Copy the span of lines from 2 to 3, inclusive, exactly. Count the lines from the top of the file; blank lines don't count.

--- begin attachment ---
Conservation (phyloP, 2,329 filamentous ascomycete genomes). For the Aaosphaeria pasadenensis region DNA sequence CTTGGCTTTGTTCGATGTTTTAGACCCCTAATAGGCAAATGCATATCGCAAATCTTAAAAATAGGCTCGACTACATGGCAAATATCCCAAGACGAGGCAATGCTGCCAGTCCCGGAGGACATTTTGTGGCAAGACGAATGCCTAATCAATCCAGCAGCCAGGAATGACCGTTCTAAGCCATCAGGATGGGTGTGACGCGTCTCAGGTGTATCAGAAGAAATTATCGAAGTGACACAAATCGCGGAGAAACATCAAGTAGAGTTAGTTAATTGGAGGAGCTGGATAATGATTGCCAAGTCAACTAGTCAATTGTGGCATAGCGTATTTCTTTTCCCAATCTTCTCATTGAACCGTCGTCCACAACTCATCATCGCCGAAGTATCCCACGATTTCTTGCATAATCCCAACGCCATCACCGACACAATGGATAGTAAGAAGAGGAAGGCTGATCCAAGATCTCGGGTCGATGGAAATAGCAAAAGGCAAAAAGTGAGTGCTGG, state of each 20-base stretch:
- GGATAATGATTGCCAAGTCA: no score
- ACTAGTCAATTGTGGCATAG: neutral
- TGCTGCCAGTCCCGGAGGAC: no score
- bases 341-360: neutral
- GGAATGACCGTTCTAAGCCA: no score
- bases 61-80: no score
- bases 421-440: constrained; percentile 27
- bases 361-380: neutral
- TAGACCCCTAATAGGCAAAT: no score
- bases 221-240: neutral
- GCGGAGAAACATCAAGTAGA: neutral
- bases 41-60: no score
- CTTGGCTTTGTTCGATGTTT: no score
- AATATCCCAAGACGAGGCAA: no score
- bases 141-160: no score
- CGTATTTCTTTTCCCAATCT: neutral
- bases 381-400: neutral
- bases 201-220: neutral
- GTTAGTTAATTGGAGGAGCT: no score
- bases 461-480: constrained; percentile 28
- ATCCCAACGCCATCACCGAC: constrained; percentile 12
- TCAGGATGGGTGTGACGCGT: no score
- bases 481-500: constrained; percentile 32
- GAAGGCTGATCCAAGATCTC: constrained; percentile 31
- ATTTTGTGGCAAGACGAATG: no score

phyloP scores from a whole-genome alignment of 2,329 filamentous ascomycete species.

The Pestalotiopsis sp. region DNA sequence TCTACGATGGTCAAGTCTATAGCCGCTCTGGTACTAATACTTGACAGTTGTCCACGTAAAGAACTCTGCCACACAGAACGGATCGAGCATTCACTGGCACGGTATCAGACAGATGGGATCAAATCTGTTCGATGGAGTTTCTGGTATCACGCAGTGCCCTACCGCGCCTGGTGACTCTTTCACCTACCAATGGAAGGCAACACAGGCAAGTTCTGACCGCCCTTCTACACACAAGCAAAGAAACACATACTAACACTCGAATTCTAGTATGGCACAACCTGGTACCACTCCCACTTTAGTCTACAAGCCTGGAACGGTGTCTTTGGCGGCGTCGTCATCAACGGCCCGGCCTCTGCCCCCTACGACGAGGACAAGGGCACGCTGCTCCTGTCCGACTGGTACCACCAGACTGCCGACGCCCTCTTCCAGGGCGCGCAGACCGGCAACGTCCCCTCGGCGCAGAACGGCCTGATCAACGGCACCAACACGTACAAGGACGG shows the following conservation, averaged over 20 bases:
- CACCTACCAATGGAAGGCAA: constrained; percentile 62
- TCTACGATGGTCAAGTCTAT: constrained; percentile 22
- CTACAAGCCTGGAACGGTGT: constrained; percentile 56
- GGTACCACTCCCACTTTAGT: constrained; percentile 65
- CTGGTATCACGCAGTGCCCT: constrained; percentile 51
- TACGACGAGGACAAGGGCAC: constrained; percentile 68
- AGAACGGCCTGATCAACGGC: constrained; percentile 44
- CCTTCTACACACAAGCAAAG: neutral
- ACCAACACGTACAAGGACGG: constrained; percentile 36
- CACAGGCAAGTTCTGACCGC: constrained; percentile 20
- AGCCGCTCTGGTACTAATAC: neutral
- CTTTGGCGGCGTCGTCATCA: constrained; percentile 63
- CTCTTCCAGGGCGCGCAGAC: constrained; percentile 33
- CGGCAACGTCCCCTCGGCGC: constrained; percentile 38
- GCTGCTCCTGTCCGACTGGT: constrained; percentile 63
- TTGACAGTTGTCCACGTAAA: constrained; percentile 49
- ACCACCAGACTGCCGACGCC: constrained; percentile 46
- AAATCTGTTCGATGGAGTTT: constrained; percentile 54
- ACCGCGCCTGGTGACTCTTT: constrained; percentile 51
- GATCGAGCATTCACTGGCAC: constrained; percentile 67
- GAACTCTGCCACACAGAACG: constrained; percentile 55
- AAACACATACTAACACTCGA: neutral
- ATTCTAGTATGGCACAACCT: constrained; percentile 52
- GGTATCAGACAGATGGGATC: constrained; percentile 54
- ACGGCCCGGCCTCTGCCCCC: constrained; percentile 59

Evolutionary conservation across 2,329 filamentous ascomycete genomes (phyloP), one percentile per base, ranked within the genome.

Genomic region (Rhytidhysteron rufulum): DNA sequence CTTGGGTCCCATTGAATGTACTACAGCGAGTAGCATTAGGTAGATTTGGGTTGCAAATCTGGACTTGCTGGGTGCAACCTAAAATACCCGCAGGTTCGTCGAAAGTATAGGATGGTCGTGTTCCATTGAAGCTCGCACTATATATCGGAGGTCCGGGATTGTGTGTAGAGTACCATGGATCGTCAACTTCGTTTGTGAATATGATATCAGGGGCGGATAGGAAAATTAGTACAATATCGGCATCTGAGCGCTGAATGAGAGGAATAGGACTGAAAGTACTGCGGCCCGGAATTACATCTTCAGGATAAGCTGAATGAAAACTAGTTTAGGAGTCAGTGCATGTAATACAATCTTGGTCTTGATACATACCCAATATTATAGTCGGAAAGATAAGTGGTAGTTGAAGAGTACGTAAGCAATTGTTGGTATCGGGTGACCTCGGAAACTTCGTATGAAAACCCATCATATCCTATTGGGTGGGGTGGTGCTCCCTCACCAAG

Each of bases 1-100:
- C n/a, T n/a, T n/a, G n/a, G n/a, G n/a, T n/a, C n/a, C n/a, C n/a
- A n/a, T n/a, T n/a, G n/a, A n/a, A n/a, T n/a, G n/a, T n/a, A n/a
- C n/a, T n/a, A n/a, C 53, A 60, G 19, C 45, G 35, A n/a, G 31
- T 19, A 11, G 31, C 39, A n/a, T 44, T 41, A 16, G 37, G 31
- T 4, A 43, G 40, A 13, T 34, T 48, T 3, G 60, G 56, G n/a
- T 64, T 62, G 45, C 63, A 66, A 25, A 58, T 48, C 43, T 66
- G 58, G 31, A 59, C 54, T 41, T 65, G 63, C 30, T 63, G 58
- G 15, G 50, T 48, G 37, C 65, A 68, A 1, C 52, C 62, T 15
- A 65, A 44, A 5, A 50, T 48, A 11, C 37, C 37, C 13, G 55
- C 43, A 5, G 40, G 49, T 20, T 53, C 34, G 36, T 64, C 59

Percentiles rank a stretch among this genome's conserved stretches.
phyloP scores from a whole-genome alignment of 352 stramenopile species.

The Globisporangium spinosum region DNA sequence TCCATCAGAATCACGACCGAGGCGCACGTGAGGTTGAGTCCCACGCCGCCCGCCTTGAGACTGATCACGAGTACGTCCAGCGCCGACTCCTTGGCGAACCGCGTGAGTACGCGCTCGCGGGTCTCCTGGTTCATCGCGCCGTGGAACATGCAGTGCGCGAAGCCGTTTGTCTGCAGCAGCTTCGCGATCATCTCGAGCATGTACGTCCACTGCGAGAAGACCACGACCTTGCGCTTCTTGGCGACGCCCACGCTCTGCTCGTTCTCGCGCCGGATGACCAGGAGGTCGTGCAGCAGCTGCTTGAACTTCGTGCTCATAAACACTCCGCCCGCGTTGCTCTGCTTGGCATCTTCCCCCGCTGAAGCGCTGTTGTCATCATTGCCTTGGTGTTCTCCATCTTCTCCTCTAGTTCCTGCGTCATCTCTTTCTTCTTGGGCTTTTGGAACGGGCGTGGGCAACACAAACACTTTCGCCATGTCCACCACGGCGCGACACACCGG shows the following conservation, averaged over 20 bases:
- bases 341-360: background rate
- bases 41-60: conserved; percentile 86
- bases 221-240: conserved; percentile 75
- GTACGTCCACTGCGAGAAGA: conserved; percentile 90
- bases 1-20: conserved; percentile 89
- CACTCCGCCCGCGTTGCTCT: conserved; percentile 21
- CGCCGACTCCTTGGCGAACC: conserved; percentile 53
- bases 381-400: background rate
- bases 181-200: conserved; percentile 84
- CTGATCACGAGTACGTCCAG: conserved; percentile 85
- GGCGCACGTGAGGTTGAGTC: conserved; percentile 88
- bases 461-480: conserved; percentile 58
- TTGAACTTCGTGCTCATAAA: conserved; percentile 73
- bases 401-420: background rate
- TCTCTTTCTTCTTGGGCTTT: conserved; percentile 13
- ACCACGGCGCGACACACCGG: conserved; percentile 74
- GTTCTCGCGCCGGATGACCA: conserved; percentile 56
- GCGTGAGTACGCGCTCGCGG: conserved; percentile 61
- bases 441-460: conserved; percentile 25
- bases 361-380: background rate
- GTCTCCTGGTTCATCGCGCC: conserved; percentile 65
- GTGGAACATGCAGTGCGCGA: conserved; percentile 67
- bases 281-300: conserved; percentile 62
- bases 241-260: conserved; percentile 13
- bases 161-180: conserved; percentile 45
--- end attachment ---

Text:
- GGATAATGATTGCCAAGTCA: no score
- ACTAGTCAATTGTGGCATAG: neutral